For those of you still wondering, I have to say this: We’re eating organic produce, a lot of it raw, and we’re not buying very much packaged food (plastic, glass, paper, jars & whatnot). I am almost 100% certain now that eating a diet of organic produce is less expensive than eating almost any other typical American diet, with the possible exception of the stomach-turning Walmart diet, which I would not wish on my evilest, worstest enemy. So if you’ve been complaining about organic and natural and pesticide free being too goddamn pricy… you’re depending on packaged food way too much. Or maybe meat.

Okay, now I’ve done my food-related people poking for the day. You totally owe me a zucchini for making your life better.

Stew ahoy!

Late to the Party

I’ve been meaning to make a post all week about how I’ve been loathe to join new social networks because I feel repelled by the constant self-promotion that goes on in them. I’m thinking of getting rid of my MySpace account (and don’t act surprised, either), and maybe a few others. I didn’t have a solution for it before, but I do now. I know exactly what the problem is. And I know because I’m a member of Triiibes now, and Seth said no promote, yes help people. And so that’s what we do. We browse around being useful, supportive, getting to know one another better. And that accomplishes so much more than using our profiles like billboards.

We’re proud of who we are and what we do, but broadcasting that isn’t what our participation in Triiibes is about. It’s about making a difference in the lives of other people, more often and not, and wow do I connect with that.

I’m still a little bleary from the projects I’ve been hauling forward in the last month, so my prose isn’t so perfect. If you want to read a clear, well-written post about exactly this same subject—alarming how exactly on the same page we were all week, and I hadn’t even looked at it until this morning—take a look at Trish’s post at SWIMBERT: Tribal attraction…what makes it or breaks it?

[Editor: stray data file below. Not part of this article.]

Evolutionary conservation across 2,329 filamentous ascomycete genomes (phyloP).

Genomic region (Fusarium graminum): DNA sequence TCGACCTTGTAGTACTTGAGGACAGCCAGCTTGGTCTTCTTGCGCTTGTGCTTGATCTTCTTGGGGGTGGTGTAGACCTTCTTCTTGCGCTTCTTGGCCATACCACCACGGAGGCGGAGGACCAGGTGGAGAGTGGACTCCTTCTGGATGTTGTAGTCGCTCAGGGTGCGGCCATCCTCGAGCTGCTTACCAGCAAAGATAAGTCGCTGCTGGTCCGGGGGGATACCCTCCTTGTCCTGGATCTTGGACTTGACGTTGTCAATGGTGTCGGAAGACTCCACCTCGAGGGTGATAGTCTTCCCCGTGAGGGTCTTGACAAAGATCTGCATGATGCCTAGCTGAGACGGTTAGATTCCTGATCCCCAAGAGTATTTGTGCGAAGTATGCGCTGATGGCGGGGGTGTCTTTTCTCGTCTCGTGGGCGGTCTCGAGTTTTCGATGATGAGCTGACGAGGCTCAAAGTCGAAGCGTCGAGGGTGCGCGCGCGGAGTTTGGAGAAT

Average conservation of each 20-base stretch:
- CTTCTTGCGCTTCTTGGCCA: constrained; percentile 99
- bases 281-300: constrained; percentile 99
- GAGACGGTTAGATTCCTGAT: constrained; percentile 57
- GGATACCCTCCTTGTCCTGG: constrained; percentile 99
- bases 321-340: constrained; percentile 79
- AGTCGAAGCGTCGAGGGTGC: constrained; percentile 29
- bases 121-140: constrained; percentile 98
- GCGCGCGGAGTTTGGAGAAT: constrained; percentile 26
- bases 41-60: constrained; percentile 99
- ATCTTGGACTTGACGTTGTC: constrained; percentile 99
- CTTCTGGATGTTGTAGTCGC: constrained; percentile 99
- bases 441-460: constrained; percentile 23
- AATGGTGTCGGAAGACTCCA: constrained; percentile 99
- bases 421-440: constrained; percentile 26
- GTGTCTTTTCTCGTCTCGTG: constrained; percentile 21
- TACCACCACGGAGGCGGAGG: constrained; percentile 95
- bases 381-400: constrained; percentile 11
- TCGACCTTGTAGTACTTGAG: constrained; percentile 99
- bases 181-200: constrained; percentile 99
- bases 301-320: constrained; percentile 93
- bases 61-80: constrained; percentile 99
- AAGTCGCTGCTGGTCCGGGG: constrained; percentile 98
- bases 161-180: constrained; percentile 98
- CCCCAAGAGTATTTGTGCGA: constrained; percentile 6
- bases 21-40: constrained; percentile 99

I think more social networks need to gently enforce this kind of atmosphere—where it’s about the tribe, not the individual (and not the individual’s marketing copy). I would join those networks. I would love to make new friends… this way.

Self-promotion is great. Be proud of yourself, be proud of what you do. But don’t engage in it to the exclusion of people. There are amazing people out there, people you can connect with, people whose effect on your life might be amazing. People you could really help. If you swan around wondering what everyone else can do for you, you might never find them.

You failed! And it was awesome!!

“I propose a toast to Lewis and his brilliant failure:
May it lead to success in the future!”

Marty and I watched Meet the Robinsons the other night. What a freaking fantastic movie! It was mostly just your usual vastly entertaining kids’ flick, but there are a couple of particular exceptions I would like to clearly note:

  • “Keep moving forward!” This guy is not kidding. Coulda-shoulda-woulda is not worth your time except to learn from your past and move on. Sitting around and wasting time is useless to you. And by the way, when’s the last time you learned something new, really? Do you go through the same familiar routine every day? Do you stay in your comfort zone? (Note: Comfort zones are not always comfortable. They’re usually just comfortable enough...) When’s the last time you pushed yourself? Did something really, really hard? No, I mean really hard. When was the last time you looked inside yourself and discovered a previously-unknown inner strength of will? And if you can’t remember, when the hell are you going to start?
  • “You failed! And it was awesome!! Exceptional! Outstanding! From failing you learn! From success… not so much.” If you’ve seen this movie, you know that the kid protagonist screws something up masterfully (for the second time in the last hour) and instead of groans and disappointment from those around him, he receives… PRAISE! It’s almost a party. Exclamations, applause, fireworks! (Yes, really—fireworks!) And I think my jaw dropped right into my raw zucchini lasagne, because I’ve never seen a movie do that. I’ve heard about failure, yes, and I’ve heard how important it is to push through. But celebrating failure? That’s… that’s… That’s MAGNIFICENT!

Celebrate! Failure! My god, how did we come to raise our children to dread defeat? It astonishes me. It should astonish you, too.

I think I should start a list. The ten most brilliantly passion-inspiring, growth-inducing, essential-lesson-teaching movies of all time. (Now I just have to find eight more. I already know what my second’s going to be…)

“Gosh… you’re all so nice. If I had a family, I… I’d want them to be just like you.”